Shirts with a pleated chest are a classic choice for dress suits and tuxedos. The special weave technique employed in our Plissé results in a fabric with an elegant visual effect.
The word Plissé comes from the French “plisser”, which translates directly as “fold.” Following this quite literally, the technique for creating our Plissé requires weaving the fabric with recurring folds for extra stability and a finish that won’t need ironing. For tuxedo and dress shirts, our Plissé ensures that the wearer’s chest is consistently sharp.
Satin, with its amazing lustre, is the perfect fabric for any party. This version is refined with our signature finishing process.
No other garment lights up an evening outfit like a well-matched shirt. Our satin’s soft and silky texture provides a fabric with unforgettable lustre that sure leaves an impression. The secret is our special satin weave, which employs a minimal number of binding points to make one yarn direction especially prominent. When combined with our unique finishing process, the resulting shirt offers exceptional form before, during and after a party. Our most signature evening Satin Fabric is woven with vertical stripes, which adds elegant pattern to your black tie outfit.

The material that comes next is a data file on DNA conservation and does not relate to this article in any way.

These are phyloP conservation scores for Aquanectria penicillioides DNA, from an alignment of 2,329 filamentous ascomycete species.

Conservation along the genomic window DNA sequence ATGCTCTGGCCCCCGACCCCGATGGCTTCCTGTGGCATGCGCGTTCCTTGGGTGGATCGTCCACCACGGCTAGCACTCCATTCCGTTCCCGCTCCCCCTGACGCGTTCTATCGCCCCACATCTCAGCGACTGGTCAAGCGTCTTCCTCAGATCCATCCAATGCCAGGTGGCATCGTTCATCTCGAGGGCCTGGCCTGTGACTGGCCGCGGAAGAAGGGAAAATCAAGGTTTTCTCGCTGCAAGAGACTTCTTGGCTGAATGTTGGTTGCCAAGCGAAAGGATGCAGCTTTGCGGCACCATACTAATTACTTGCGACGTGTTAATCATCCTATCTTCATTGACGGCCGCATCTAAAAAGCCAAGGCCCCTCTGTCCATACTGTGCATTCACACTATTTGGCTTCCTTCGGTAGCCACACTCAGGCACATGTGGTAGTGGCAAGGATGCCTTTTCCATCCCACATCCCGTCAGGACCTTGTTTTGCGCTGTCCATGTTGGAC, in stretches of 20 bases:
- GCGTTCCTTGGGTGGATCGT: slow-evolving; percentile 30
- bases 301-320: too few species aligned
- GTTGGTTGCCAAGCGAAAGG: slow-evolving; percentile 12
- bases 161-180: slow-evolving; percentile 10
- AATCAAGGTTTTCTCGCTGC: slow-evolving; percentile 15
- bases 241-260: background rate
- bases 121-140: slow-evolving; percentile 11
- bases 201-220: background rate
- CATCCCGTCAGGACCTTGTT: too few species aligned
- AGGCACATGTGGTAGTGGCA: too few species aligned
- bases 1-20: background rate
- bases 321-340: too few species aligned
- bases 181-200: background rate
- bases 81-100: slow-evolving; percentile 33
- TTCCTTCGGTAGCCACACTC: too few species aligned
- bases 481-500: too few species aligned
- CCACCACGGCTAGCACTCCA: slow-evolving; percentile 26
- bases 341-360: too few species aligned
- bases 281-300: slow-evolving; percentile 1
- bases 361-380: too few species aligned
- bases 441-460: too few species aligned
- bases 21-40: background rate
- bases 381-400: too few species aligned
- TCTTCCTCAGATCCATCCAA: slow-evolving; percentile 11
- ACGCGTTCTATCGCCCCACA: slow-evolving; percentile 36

With a strong form and elegant structure, our Pique Fabric has become a timeless addition to any dress wardrobe.
The Pique Fabric is woven on a so-called “dobby chair,” which ¬¬– by lifting and lowering chosen threads during the weaving process – creates a unique three-dimensional pattern. A special pattern card gives the fabric its desired structure, with the most common selections being stripes and honeycomb patterns. Shirts that employ our pique are renowned for their striking appearance and ability to remain consistently smooth through full nights of wear. Our white tie shirt is crafted with single-folded cuffs of Pique Fabric, which is the most traditional choice for white tie shirts.
The Dobby Fabric’s geometric pattern adds a luxurious touch for special occasions.
Similar to pique, our Dobby Fabric is woven on a plain weave. By raising and lowering a fabric’s warp threads with great care, however, well-trained weavers are able to create geometric patterns that are thinner and lighter than those seen in pique fabrics. For more complicated patterns, a so-called jacquard loom is used.